Michael E. Porter introduced the threat of new entrants as one of Porter’s Five Forces that shape the competitive environment in a particular industry or market and impact the profitability and longevity of a particular business or firm. The other forces are the threat of substitutes, the bargaining power of buyers, the bargaining powers of suppliers, and the intensity of the competitive rival or level of competition in the industry.
How Do New Entrants Affect a Business and an Entire Industry? What Will Happen if Many New Businesses Enter an Industry or Market?
Porter explained that new entrants or new businesses entering an industry or market can pressure existing businesses to reexamine their costs, the prices of their goods or services, their rate of investment, and other business strategies and tactics.
The threat of new entrants fundamentally represents the degree to which a particular industry or market and the existing businesses can be affected by the arrival of new players. It also describes the level at which these new players can exert pressure on these existing firms.
New entrants affect a business by heightening the level of competition which could lead to a more intense competitive rivalry. It also affects a particular industry by increasing the bargaining power of customers and the bargaining power of suppliers.
It is also important to note that this threat also determines the attractiveness of a particular industry or market. The arrival of new entrants is an indicator that there is a huge potential in an existing market or that the industry remains underserved by existing firms.
Hence, apart from the possibility of exerting direct pressure on existing businesses, the threat of new entrants can also interact with and influence the three other forces of Porter’s Five Forces. This threat also represents the ability of new firms to enter into an industry or market.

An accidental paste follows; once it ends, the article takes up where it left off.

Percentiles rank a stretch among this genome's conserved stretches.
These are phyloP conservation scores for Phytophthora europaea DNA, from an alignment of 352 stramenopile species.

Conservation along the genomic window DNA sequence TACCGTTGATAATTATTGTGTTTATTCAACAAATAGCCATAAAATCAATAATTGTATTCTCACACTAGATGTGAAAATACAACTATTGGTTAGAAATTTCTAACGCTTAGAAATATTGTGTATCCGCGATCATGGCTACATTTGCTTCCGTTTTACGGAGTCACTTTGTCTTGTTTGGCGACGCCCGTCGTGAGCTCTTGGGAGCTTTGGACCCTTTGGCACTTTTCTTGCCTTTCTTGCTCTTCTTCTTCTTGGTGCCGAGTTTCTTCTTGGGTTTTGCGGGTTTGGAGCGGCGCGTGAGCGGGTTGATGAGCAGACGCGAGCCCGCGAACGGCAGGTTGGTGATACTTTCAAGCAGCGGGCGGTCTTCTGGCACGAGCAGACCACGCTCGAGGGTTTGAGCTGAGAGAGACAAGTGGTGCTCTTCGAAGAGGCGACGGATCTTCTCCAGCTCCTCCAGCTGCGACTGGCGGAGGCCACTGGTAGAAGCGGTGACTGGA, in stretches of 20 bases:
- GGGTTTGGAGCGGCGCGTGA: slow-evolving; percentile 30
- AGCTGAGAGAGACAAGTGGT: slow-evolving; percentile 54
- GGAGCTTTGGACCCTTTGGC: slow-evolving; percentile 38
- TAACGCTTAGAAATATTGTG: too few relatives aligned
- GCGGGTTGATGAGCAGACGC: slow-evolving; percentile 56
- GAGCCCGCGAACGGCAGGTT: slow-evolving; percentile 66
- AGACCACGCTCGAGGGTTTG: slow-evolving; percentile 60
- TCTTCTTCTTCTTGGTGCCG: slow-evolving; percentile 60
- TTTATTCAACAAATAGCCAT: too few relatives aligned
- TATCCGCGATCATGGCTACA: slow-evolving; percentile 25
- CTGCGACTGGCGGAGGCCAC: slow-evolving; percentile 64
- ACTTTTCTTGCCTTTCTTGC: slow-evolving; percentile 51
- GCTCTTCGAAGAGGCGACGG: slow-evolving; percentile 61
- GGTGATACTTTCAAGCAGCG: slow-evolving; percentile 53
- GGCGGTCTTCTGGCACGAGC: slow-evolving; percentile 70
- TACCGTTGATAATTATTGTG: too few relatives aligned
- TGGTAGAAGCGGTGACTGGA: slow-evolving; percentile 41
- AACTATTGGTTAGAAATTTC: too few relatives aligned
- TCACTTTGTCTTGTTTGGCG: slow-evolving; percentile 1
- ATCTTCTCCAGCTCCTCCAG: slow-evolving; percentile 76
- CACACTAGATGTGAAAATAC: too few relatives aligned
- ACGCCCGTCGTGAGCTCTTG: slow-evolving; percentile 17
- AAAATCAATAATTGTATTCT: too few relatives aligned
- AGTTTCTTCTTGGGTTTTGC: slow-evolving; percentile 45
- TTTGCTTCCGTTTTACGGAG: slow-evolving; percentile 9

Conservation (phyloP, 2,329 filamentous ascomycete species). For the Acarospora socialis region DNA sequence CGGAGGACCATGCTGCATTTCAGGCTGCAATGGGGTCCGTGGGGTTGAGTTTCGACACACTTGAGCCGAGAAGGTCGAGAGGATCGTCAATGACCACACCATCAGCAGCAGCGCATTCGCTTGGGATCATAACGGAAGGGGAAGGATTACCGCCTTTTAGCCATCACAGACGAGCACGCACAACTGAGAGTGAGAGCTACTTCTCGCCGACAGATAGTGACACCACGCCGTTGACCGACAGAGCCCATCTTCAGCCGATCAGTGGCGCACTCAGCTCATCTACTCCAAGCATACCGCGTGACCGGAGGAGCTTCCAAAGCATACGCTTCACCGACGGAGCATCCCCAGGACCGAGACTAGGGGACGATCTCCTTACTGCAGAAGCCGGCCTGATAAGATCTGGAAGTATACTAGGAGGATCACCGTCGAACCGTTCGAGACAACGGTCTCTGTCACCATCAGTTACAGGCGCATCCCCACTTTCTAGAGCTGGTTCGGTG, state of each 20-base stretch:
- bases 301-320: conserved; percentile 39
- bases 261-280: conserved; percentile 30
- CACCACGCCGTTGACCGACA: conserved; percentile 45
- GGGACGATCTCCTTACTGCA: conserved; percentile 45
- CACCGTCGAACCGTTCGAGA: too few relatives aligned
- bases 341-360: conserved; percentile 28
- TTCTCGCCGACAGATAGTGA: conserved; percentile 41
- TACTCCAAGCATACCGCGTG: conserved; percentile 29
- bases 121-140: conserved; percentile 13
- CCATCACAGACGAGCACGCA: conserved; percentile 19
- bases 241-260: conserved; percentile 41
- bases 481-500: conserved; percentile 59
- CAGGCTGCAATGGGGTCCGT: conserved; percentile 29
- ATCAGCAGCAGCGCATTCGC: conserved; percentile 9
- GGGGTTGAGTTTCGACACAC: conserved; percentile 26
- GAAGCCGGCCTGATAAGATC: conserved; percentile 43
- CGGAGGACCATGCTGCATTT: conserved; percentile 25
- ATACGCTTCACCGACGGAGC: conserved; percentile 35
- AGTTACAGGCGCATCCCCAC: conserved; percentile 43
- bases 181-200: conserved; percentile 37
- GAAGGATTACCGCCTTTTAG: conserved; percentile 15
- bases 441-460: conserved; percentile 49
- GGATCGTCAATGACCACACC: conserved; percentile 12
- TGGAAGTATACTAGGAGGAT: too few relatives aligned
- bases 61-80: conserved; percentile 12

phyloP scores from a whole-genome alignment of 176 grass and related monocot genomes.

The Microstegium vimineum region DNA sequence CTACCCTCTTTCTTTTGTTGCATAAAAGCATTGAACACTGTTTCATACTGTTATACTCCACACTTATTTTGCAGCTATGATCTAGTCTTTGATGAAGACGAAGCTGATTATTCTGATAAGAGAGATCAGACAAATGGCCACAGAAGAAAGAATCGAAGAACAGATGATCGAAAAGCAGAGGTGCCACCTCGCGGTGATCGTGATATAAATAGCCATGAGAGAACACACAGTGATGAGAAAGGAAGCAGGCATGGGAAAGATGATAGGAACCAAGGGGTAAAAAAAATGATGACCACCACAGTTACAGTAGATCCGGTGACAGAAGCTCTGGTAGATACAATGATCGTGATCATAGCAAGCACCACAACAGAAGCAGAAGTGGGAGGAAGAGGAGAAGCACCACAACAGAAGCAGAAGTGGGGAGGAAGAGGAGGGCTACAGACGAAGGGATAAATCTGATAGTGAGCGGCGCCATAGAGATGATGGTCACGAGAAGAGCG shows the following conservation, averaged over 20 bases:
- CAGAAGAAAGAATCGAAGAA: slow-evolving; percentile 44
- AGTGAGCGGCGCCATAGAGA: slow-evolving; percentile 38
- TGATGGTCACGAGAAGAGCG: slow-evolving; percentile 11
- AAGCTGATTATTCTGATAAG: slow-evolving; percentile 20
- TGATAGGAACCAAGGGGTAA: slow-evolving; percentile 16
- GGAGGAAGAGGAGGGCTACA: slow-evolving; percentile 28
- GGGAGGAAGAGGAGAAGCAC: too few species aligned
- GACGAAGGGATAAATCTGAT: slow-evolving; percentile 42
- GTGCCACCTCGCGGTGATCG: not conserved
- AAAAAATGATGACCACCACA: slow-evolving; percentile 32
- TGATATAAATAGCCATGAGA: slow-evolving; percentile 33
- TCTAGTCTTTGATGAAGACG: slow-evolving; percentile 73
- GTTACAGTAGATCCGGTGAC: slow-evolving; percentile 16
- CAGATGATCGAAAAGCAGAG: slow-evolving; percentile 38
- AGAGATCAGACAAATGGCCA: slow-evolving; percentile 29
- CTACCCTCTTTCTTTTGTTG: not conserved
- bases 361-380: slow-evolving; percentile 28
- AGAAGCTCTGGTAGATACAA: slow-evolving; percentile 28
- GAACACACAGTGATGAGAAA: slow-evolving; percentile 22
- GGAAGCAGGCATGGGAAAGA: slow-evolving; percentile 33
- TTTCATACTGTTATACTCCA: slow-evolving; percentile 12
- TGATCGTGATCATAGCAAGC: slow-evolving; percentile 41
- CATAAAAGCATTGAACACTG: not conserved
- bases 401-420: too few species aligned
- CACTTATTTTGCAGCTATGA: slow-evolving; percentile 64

What Are the Determinants or Factors that Determine the Level of Threat of New Entrants? When Does A High Threat From These New Entrants Occur?
Of course, the arrival of these new businesses would not readily threaten existing firms. There are factors that can determine the degree or level of threat of new entrants. These determinants or factors are collectively represented by the so-called barriers to entry.
These barriers correspond to the obstacles that can deter or prevent new businesses from entering a particular industry or market. A low threat of new entrants means that the barriers to entry are high. On the other hand, a high threat indicates low entry barriers.
Below are some of the notable and specific factors and examples of barriers to entry that can determine the level of threat of new entrants:
• Brand Equity and Brand Loyalty: A market with a sizeable portion of customers loyal to products or services from a particular company has a high barrier to entry and would be difficult to penetrate. New entrants and aspiring ones need to spend resources in implementing marketing strategies and activities not only to build brand awareness but also to attract and retain potential customers.